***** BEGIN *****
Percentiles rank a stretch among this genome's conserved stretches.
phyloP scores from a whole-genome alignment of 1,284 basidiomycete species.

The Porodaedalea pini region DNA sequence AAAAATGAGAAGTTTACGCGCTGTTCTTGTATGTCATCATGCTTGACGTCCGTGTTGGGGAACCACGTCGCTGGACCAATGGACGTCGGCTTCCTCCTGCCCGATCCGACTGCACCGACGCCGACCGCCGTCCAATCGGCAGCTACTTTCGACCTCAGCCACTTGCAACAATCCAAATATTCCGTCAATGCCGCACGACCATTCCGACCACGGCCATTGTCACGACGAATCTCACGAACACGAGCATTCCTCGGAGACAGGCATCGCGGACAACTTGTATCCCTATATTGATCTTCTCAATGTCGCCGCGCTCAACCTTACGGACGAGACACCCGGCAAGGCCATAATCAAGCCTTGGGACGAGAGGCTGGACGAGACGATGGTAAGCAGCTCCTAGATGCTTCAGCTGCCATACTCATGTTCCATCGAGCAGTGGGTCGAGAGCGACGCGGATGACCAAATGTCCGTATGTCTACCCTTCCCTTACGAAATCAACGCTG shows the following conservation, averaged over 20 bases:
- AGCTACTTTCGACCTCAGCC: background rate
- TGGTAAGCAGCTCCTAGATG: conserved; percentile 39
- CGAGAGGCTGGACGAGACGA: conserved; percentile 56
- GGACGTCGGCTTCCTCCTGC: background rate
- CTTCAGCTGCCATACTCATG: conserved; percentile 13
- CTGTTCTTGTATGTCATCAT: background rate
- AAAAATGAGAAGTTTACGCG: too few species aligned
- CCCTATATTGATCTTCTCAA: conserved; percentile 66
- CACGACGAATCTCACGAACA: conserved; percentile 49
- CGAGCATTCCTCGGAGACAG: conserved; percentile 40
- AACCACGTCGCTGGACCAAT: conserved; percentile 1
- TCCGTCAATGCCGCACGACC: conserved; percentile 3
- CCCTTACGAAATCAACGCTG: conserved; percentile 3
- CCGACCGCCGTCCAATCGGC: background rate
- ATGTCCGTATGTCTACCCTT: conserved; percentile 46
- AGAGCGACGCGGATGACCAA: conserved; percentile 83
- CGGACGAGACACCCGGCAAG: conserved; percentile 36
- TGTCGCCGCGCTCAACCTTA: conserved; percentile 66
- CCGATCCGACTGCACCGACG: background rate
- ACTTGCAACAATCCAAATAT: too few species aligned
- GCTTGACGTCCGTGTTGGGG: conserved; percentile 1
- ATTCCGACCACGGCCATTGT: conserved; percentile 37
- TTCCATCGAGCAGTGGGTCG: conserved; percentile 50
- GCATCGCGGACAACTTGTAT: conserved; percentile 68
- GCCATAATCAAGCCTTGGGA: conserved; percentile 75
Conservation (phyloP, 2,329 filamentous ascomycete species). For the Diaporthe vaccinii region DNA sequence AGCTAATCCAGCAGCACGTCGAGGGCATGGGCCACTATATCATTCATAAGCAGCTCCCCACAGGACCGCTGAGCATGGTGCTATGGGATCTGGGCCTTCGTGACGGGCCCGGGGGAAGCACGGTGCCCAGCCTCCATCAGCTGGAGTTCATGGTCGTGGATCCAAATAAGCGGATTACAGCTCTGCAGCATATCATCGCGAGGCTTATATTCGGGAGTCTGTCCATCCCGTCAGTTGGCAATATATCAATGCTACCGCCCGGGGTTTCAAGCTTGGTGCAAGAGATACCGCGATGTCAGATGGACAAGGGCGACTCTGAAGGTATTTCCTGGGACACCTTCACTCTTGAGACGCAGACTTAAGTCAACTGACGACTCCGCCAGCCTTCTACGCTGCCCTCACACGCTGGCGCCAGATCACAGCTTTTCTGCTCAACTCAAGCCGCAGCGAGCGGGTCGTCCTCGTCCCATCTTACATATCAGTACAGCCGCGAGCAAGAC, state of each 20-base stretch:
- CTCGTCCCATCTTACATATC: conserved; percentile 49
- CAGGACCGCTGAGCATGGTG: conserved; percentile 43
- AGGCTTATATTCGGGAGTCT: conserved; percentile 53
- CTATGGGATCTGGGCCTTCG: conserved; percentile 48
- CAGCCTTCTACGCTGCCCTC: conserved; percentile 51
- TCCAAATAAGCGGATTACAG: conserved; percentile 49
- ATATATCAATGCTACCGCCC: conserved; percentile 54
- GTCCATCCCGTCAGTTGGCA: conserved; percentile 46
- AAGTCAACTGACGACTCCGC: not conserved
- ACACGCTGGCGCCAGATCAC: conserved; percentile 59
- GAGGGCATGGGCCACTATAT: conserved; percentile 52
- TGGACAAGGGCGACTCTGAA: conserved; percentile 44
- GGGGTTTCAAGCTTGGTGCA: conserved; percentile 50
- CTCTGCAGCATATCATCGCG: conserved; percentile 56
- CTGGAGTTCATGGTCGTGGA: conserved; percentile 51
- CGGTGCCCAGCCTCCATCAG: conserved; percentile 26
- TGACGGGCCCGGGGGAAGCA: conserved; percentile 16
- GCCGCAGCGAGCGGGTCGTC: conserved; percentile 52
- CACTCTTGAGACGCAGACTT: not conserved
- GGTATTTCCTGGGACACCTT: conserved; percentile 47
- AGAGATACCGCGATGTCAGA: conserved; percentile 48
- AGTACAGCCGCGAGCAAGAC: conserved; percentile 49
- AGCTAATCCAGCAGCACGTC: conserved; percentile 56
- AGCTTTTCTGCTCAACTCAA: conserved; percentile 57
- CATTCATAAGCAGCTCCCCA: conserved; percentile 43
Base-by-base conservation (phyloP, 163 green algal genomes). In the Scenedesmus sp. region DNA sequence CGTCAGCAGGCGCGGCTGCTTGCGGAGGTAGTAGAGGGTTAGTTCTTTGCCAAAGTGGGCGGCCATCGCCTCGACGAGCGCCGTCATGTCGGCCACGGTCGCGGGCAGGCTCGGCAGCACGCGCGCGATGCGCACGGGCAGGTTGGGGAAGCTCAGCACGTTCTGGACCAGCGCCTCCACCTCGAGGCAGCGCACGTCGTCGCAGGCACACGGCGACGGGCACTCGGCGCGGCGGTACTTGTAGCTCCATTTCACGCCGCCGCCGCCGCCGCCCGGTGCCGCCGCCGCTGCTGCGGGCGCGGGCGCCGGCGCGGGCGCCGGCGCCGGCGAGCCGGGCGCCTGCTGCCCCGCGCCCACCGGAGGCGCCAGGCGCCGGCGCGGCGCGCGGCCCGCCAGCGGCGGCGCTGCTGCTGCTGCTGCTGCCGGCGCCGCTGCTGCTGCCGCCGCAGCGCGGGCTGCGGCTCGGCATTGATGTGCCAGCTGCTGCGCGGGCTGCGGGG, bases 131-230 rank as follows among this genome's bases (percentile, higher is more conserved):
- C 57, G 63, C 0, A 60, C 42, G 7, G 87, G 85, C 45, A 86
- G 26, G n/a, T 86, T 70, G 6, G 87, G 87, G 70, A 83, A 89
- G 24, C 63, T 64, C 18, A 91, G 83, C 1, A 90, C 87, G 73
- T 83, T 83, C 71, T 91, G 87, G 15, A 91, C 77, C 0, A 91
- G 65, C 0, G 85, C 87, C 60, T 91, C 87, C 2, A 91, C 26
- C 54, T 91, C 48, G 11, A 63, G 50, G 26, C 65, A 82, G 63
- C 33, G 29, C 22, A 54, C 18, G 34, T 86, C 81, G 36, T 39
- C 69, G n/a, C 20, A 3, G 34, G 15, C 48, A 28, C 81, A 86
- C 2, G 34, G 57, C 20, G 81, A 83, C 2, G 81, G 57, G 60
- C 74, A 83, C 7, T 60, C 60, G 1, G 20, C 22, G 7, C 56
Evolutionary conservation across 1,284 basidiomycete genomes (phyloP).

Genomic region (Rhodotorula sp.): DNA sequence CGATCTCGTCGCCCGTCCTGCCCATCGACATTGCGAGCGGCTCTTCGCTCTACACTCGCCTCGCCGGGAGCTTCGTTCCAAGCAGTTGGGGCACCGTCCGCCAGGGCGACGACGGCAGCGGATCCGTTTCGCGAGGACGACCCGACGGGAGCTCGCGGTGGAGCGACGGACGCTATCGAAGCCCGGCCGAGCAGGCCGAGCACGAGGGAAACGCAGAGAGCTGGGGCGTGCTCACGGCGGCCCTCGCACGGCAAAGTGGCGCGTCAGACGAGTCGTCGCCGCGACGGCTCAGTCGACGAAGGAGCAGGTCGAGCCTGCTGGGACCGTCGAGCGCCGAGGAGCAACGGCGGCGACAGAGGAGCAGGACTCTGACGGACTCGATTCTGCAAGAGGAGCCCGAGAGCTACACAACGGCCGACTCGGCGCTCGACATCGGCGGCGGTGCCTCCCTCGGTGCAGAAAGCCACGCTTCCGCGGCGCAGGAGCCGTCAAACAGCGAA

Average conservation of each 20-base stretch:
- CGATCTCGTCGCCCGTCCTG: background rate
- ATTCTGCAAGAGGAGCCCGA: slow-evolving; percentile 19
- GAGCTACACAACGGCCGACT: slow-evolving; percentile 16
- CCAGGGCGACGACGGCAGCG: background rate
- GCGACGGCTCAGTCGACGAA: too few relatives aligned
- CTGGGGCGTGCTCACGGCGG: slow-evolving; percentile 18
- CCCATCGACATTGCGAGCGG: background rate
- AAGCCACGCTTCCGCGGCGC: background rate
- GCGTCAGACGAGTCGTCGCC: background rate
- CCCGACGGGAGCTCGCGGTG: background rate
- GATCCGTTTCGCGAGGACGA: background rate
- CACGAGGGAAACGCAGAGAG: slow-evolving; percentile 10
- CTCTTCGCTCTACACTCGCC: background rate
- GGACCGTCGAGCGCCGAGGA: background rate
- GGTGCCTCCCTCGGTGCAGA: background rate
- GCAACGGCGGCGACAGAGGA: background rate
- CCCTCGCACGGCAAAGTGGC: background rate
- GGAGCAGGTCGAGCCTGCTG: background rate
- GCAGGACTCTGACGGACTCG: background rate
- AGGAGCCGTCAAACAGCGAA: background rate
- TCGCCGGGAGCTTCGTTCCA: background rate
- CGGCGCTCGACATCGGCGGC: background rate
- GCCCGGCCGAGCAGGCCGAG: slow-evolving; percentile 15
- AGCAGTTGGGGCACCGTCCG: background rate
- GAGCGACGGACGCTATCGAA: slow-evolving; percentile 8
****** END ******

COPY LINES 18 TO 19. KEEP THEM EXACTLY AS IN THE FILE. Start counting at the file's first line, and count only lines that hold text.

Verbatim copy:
- ATGTCCGTATGTCTACCCTT: conserved; percentile 46
- AGAGCGACGCGGATGACCAA: conserved; percentile 83